Do you know what most people really like? Themselves. More particularly, seeing how awesome they are. The absolutely best use case for AI may be just that: “Hey Siri, show me how awesome I am“.
Viewer discretion advised: You will see a lot of faces of myself. You are welcome.
During the past month, we have seen a use case of AI design take off: Avatars. Two one-man companies sprung up seemingly over the weekend, offering to turn your face into an array of stylized scenes for $25: AvatarAI.me and ProfilePicture.ai.
I gave AvatarAI a spin, and the results are hilarious. To be fair, I own very few photos of myself, and I’ve seen people have even better results.
The magic of Open Source
In What do you wish existed, I wrote about DALLE and Midjourney – the two AI Models to generate images from text. That was in August, 3 months ago, or 30 years in AI time.
Since then, a third entrant has considerably shaken up the space: Stability AI released a free and Open Source model called Stable Diffusion (you can play with Stable Diffusion here). Emad Mostaque, a former hedge fund manager has spent $600 000 and hired a team of brilliant scientists to train this model and release it entirely for free. It is not as polished as Midjourney and DALLE, but it’s a perfect Open Source story: The community quickly embraced it and started improving, productizing, and introducing new use cases.
In particular, Google Research has extended Stable Diffusion to release (again, Open Source) DreamBooth. DreamBooth is a way to “tweak” Stable Diffusion with about 20 photos to produce variations of these photos in different styles. It works for People, Dogs, and Product Photography.
AvatarAI.me and ProfilePicture.ai are running DreamBooth, on top of Stable Diffusion in the cloud with Astria. Pieter, founder of AvatarAI summarized this at the bottom of his landing page:
There is also a trick to make Midjourney create an avatar for you without prior training:
The future of AI companies
It’s easy to take this piece in a predictable dystopian direction, crying out that “AI will pamper our egos while artists starve and also get morbidly obese like in WALL-E“. I trust that New York Times will stand up to this editorial challenge, so I’ll leave it to them.
For years now, the future of AI was both “settled” and a little dystopian: The giants of the Internet (Googles, Facebooks, TikToks, etc.) will gather proprietary data (which we hand off to them in exchange for “free” products) to train their models, which in turn give them further advantage to squash any competition from the little guys.
It was so fun to see those assumptions turn out false! Stable Diffusion was trained on images freely available on the Internet. Instead of relying on proprietary data to learn how to generate them, the researchers added random noise and train the model to “pull images out” of noise.
Not only did the dataset not turn out to be an moat, but the very expensive-to-train model itself was also released for free! Now every script kiddie can have a head start on Google in bringing an AI use case to the market.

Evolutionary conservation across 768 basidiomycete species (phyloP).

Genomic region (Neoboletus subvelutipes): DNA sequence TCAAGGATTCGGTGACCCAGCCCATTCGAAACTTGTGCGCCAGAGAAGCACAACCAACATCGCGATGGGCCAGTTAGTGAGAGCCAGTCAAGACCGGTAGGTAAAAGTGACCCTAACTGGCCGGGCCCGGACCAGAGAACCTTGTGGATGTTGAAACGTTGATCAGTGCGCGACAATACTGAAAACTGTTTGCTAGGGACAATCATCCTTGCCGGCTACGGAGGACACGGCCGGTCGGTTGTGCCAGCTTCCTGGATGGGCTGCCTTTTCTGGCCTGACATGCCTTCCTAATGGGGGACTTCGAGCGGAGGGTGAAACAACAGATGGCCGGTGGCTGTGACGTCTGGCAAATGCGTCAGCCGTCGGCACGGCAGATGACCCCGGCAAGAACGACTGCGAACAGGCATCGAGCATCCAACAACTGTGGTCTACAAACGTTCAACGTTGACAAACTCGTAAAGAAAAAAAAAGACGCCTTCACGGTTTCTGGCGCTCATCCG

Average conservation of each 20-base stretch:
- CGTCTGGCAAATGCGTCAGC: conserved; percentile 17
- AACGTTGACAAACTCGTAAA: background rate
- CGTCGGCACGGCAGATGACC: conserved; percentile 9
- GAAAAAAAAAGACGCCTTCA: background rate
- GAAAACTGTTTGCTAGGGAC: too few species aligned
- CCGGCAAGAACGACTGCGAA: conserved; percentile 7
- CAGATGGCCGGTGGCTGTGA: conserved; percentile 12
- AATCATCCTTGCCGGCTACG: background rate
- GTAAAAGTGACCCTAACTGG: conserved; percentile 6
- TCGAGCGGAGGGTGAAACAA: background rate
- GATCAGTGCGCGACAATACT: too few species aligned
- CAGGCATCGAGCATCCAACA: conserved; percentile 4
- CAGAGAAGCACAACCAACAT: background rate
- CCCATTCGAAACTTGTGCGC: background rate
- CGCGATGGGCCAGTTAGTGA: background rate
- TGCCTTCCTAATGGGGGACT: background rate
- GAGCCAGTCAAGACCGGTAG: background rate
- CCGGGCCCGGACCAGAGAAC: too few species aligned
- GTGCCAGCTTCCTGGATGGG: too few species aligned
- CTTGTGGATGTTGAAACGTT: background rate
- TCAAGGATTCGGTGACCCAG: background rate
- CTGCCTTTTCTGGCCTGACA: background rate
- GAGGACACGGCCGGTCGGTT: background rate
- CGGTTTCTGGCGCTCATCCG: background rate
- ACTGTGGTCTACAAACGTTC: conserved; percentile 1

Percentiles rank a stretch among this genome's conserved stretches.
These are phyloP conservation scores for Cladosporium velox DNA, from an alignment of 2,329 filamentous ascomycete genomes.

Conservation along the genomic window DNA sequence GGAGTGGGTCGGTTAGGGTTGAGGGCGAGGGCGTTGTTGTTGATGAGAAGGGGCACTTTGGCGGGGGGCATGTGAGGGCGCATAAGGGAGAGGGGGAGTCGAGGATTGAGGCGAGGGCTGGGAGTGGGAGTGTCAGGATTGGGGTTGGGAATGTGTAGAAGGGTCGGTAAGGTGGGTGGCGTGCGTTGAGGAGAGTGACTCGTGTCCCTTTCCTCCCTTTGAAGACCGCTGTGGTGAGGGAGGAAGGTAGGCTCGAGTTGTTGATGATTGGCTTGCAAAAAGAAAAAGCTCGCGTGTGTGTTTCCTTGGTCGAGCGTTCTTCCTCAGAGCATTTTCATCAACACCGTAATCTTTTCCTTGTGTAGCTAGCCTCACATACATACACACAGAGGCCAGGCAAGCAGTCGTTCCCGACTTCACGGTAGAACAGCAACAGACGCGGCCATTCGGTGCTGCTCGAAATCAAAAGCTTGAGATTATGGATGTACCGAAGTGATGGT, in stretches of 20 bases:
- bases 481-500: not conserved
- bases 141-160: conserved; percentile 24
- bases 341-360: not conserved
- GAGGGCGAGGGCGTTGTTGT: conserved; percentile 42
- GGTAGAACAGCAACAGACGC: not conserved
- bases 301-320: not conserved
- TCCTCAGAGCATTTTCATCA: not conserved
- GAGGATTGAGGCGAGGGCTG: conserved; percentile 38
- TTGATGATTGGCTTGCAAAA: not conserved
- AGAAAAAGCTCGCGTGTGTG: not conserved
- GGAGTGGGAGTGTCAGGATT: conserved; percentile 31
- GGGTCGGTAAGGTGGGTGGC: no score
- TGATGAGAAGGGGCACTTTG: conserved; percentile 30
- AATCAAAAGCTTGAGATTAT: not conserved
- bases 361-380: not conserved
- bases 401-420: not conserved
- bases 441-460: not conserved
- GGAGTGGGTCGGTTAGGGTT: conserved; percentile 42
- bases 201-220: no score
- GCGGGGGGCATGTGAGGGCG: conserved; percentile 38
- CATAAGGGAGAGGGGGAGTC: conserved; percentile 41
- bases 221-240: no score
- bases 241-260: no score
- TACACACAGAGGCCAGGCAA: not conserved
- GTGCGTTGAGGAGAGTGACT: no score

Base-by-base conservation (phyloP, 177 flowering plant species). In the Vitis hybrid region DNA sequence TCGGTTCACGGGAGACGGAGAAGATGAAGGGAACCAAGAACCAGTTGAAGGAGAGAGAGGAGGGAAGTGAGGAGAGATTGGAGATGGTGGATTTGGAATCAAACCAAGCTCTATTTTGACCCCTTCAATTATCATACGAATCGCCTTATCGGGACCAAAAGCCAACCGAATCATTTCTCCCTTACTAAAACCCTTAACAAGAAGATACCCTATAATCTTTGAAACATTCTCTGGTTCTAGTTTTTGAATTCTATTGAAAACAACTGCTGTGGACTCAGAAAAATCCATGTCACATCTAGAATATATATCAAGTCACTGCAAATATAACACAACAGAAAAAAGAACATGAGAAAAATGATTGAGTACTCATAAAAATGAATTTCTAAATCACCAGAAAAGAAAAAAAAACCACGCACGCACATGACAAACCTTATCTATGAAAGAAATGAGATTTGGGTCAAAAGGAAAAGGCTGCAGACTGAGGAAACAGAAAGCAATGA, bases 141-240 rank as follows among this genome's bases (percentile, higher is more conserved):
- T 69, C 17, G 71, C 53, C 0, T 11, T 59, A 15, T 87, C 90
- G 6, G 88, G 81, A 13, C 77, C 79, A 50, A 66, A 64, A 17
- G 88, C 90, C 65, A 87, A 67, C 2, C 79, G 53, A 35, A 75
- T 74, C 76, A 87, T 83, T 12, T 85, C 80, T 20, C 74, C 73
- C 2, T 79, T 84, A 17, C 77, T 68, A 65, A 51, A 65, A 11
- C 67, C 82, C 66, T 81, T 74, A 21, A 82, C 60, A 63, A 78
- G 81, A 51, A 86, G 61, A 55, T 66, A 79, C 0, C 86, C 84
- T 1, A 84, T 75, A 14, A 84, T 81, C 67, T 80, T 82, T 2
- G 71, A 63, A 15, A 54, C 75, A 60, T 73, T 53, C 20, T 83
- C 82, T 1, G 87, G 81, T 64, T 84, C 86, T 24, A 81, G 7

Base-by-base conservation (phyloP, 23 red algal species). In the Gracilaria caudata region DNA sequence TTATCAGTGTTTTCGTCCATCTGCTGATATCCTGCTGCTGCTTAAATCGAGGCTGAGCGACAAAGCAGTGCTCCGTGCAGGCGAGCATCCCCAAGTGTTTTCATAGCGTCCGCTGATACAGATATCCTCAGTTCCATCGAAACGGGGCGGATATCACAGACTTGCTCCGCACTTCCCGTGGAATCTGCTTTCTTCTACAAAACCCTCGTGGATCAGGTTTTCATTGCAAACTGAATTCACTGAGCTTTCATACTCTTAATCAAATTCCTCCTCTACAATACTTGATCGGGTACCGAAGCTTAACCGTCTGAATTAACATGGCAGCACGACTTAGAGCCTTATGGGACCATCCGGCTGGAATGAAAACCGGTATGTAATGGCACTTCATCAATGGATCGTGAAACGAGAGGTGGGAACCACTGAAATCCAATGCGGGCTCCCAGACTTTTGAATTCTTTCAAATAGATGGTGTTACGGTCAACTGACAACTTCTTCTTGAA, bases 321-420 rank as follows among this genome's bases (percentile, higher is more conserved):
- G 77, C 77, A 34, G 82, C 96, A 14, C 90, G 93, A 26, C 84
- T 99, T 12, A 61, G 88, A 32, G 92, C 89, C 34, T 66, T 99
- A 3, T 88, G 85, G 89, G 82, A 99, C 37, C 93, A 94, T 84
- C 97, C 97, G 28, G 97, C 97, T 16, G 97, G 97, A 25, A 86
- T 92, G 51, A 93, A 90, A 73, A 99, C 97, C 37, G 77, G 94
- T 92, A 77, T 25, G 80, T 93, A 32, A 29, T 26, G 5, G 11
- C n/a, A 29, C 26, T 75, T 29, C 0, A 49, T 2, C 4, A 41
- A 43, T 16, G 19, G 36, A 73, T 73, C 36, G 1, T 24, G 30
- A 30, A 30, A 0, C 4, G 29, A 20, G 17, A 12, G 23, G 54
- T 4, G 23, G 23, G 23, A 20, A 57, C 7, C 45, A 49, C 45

I think this is the future we are heading towards: There will be a few “general purpose” models like Stable Diffusion (or whatever the Open Source version of GPT-3 will be), and the money will be made in slightly tweaking those to a specific niche, using some domain insights and finding novel and creative ways to augment computer-human interactions.
Go go script kiddies!
A thing I’ve read
Like Script Kiddies, Online Creators have a bright future ahead of them. Paul Millerd shares why he is excited about the years ahead for Online Creators:
I believe that we are in the early days of what will be remembered as one of the greatest times to be alive for hyper-curious people who are willing to be creative, connect with others, and share their ideas online.
His piece is a love letter to connecting with other people over ideas. Writing online is a multiplayer sport and sharing your own ideas is an invitation to play:
Sharing Your Unique Interests Online Is Good. Full Stop
Throughout history, people have risked death for the ability to share their ideas. Now almost everyone has unfettered access to the internet and most people are sitting there and thinking “eh, I’m good.” People will look back at us and wonder what the hell was wrong with us
The only true way to be a creator is to be a “professional dyletant”. If you take the “creator economy” too seriously, you will just create a job to hate for yourself. Nat Eliason published a fantastic piece about getting insanely rich in the creator economy, exemplifying why I frankly hate this term:
Comb through all the videos of people whose success fills you with jealous rage. Take notes on what they’re doing and how they’re doing it.
We want a strategy that we know will work, which is why your goal is to feed the algorithm. To figure out not what people like but what TikTok and YouTube and Twitter like so they put you in front of the scrolling masses who can subscribe to you. You thought you were breaking out of having a boss? Hah, no, your boss is now the codebase of hungover 20-somethings in San Bruno. Good luck getting a promotion.
It will feel awkward at first, but eventually, that little nagging voice in the back of your head saying, “this doesn’t feel authentic!” will get drowned out by an endless stream of dopamine
People like paying for the sense of progress, and they value the information more just because it’s behind a paywall.
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I write about the psychological and technical aspects of the Internet, focusing on remote work, online economy, and cognitive load. Every monday.